At This Business Conference, Roasted Marshmallows Replace Cell Phones
Grow Your Business, Not Your Inbox
Think back to summer camp as a child – the archery, the arts and crafts, the late-night chats with your bunkmates. Now, imagine if you could go back today – and come out a better entrepreneur.
That's the thought that inspired Sonja Rasula, creator of CAMP – a four day gathering in the mountains of Big Bear, Calif., that mixes summer camp staples like scavenger hunts and s'mores with top-notch workshops and speakers.
The idea to reimagine the traditional business conference came to Rasula as she was making the conference circuit as a speaker. Rasula's speaking gigs stemmed from her involvement in the "American-made" movement, as she had started the world's largest Made in America shopping event, Unique USA, in 2008.
As she conference-hopped, she was struck by how all the events began to blend together. "One thing I was starting to notice was there wasn't really a business conference out there that I'd want to attend, and – honestly – one that was cool," says Rasula.
Thinking back to her days as a camper and counselor at a summer camp in the Adirondacks, Rasula combined the best aspects of her camping days, business conferences and creative gatherings and launched CAMP.
Last year, CAMP held its first conference: a sold-out, 150 person gathering of individuals from across the U.S. with titles ranging from photographer, to web programmer, to fashion designer.
CAMP's most obvious departure from the average business conference is its location and accommodations: Campers converge two hours outside of Los Angeles at a YMCA camp, where they all sleep in bunk beds.
At typical business conferences, Rasula says, the tendency is to spend the night holed up in your hotel room watching TV or catching up on work. The close quarters and beautiful, natural environment of the campgrounds force campers to form genuine relationships reminiscent of the intense friendships forged at sleepaway camps in middle school, she says.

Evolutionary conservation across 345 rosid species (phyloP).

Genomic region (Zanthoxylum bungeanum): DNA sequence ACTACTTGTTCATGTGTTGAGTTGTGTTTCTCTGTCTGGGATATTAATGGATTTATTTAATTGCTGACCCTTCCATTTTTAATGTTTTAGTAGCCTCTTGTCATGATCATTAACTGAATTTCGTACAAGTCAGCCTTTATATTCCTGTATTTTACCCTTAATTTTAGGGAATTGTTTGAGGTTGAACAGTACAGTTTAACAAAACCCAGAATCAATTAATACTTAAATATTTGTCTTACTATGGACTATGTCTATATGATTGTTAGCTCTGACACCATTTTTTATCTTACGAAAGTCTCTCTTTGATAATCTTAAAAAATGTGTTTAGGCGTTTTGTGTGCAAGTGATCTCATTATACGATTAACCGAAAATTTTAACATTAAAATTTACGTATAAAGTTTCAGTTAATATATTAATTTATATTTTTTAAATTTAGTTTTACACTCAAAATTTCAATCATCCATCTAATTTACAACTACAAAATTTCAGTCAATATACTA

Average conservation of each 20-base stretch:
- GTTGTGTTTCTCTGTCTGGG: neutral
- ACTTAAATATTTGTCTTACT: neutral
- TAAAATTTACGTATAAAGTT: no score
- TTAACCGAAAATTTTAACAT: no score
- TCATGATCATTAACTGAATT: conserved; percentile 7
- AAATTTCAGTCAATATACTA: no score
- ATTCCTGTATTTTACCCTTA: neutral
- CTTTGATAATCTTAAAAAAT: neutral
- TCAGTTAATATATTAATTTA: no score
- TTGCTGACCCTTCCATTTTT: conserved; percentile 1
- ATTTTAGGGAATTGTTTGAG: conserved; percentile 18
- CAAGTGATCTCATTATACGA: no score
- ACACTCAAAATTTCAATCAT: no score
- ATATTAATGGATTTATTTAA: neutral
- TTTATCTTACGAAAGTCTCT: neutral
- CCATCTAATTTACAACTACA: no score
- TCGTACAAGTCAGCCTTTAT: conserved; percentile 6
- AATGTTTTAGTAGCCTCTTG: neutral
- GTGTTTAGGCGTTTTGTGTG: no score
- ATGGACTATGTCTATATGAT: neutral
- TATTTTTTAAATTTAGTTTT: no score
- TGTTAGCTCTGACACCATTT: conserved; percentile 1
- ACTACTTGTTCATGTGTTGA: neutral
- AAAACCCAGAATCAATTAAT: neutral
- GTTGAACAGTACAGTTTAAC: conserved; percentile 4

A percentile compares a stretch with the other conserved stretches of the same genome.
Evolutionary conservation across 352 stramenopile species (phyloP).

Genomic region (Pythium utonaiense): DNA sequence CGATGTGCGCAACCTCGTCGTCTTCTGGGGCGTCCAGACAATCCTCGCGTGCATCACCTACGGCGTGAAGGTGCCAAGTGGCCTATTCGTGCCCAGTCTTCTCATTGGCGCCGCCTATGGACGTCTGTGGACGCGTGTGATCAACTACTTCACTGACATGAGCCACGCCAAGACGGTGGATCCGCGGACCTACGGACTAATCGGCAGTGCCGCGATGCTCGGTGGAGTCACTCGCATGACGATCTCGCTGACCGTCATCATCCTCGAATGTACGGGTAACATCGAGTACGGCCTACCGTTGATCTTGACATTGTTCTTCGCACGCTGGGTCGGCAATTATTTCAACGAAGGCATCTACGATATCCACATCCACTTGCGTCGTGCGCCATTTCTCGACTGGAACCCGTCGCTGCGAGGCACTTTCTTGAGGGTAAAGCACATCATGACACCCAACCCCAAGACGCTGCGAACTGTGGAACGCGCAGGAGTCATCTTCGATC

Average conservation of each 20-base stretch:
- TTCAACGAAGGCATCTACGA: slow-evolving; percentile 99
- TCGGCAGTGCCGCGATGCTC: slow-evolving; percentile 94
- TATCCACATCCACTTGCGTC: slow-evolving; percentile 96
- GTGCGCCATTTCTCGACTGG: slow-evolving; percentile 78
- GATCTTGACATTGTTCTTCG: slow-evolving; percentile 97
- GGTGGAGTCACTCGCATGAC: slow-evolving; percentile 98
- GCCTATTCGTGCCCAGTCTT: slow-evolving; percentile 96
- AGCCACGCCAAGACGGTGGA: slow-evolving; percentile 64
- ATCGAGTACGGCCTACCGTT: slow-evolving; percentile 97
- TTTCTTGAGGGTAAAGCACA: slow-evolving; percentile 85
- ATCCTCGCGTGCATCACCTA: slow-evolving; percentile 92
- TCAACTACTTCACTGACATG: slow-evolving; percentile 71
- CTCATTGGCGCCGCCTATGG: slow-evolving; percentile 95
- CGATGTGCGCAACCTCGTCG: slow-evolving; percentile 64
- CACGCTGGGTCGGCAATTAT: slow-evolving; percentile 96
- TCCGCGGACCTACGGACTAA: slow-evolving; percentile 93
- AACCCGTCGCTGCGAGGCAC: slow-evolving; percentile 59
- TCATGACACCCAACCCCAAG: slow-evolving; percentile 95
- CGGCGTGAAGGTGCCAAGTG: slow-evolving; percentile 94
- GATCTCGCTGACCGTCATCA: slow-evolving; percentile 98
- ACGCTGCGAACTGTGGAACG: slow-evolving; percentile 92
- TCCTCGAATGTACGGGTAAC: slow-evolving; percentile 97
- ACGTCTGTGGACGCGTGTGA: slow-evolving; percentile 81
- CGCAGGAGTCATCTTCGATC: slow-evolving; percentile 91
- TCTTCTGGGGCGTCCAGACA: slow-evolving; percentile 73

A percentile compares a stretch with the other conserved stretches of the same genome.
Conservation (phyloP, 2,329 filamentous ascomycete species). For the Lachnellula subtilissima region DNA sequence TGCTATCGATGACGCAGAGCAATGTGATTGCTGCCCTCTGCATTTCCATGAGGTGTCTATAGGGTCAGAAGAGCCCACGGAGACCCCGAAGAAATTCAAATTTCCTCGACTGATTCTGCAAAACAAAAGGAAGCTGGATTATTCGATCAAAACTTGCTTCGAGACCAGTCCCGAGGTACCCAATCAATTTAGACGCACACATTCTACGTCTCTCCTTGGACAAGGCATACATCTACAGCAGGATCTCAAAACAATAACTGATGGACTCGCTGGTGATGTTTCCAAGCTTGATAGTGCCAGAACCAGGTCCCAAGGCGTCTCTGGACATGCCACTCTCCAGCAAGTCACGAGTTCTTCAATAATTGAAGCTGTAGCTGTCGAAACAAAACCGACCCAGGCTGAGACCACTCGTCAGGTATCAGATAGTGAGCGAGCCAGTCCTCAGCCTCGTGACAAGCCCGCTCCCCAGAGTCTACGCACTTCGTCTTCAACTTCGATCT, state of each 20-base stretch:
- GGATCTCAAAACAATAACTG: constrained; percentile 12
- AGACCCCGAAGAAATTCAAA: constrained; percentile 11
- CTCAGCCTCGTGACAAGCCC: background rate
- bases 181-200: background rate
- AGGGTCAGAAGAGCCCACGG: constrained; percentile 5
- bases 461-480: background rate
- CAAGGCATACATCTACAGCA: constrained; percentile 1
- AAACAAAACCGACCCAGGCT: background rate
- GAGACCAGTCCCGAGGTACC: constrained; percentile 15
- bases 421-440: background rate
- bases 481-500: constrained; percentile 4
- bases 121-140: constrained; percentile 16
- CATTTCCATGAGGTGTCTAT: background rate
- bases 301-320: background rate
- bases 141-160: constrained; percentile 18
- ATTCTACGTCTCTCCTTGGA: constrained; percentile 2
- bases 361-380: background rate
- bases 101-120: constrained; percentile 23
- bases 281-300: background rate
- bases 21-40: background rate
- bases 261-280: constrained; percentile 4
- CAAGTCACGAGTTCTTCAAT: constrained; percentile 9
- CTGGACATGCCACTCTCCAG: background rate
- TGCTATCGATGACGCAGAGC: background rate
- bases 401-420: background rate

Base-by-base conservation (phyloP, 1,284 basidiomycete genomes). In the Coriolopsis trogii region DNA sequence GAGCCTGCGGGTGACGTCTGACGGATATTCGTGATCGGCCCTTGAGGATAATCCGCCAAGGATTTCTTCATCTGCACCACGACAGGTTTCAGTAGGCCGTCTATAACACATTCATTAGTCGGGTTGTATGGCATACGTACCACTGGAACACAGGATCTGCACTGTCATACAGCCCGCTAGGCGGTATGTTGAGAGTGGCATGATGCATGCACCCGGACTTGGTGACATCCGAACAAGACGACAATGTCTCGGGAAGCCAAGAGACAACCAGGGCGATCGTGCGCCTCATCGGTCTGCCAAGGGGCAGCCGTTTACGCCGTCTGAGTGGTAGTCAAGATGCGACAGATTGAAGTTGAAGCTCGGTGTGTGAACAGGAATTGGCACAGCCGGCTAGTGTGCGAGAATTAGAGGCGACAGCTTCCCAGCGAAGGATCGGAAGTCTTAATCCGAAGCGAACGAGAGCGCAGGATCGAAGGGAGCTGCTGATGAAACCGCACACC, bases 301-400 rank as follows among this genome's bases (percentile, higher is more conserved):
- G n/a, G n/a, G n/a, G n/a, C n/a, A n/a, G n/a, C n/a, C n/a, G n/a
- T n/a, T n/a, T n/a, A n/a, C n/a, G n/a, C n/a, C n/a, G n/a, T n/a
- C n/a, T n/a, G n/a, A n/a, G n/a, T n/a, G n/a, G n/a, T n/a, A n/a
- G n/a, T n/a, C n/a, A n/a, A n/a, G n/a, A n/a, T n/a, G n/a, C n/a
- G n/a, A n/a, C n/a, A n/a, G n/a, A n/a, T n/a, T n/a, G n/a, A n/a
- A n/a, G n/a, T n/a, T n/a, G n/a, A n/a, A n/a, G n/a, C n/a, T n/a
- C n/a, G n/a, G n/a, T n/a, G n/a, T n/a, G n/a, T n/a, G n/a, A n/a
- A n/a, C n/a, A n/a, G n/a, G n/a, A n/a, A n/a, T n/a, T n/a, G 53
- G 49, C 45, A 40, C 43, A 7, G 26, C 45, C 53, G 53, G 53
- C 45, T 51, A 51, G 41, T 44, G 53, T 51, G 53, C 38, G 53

Also key in forcing campers to remain fully present is CAMP's no cell phone policy. That's right – no tweeting about how #blessed you are to hear Coolhaus founder Natasha Case speak and no Instagramming your freshly roasted marshmallow.
"Instantly, to not have [your phone] means you are forced to talk to people even if you aren't the most social person," says Rasula. Instead of only being half-present while simultaneously checking emails, campers are forced to connect with each other and speakers. In one workshop last summer, Rasula recalls looking around and seeing campers who had been strangers days before hugging each other and crying.
However, more than bunk beds and unplugging, CAMP adopts the summer camp ethos with its dedication to being a place where campers can learn through play. Rasula's research while creating CAMP led her to believe that allowing people to engage in everything from climbing trees to doing arts and crafts without fear of embarrassment helped them to retain information more effectively.
"It's amazing to watch [tech entrepreneurs] play with their hands. The simple act of tie dye is groundbreaking to them," says Rasula. "They're using their brains in ways they have not for years."
CAMP encourages attendees to participate in areas outside of their comfort zones. The means, as programmers are forced to try their hands at tie dye, photographers and do-it-yourself gurus are encouraged to attend workshops that will allow them to build their businesses and flex their entrepreneurial muscles.
"We try to inspire campers to do more, live more and dream bigger," says Rasula.
This year, more campers than ever will be dreaming big at CAMP. Two hundred campers are coming from around the world, including attendees from Brazil, France, England and Canada. And Rasula has only just begun – CAMP is considering an East coast event in 2015. The biggest challenge? Finding a summer camp that the kids haven't already claimed before it gets too chilly for a night of roasting marshmallows over the fire.